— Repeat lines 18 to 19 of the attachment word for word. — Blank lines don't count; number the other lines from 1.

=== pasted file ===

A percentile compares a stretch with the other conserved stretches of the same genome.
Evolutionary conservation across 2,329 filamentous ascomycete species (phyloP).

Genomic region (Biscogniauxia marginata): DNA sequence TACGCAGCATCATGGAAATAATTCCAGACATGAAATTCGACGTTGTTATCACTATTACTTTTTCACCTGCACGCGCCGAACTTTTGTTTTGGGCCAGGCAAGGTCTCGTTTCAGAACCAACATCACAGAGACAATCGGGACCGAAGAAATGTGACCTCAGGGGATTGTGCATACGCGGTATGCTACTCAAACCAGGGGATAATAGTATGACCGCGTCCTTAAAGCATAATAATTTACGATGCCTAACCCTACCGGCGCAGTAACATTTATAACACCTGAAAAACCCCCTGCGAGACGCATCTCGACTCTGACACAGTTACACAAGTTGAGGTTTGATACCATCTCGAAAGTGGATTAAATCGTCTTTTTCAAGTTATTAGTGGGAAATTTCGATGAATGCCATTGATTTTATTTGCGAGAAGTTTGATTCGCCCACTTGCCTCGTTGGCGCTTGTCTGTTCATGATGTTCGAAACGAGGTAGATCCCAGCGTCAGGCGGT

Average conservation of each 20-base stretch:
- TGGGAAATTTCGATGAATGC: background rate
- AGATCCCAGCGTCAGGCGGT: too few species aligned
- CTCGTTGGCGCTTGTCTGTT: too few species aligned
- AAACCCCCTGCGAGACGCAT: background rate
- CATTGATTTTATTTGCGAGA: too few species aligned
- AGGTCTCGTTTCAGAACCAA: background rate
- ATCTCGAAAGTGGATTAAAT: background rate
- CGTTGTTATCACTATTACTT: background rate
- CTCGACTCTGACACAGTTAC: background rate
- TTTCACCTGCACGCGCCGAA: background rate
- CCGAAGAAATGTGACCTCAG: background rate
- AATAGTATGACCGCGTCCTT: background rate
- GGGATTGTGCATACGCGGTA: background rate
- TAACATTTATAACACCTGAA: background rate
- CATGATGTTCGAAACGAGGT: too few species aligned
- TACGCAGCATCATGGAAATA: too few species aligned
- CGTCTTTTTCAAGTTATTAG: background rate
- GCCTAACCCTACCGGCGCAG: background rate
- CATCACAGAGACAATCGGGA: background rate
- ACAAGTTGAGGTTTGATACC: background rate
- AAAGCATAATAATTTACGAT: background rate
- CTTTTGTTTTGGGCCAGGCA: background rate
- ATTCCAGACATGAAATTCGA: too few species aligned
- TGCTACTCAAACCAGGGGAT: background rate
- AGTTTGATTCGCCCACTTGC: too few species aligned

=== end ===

- TAACATTTATAACACCTGAA: background rate
- CATGATGTTCGAAACGAGGT: too few species aligned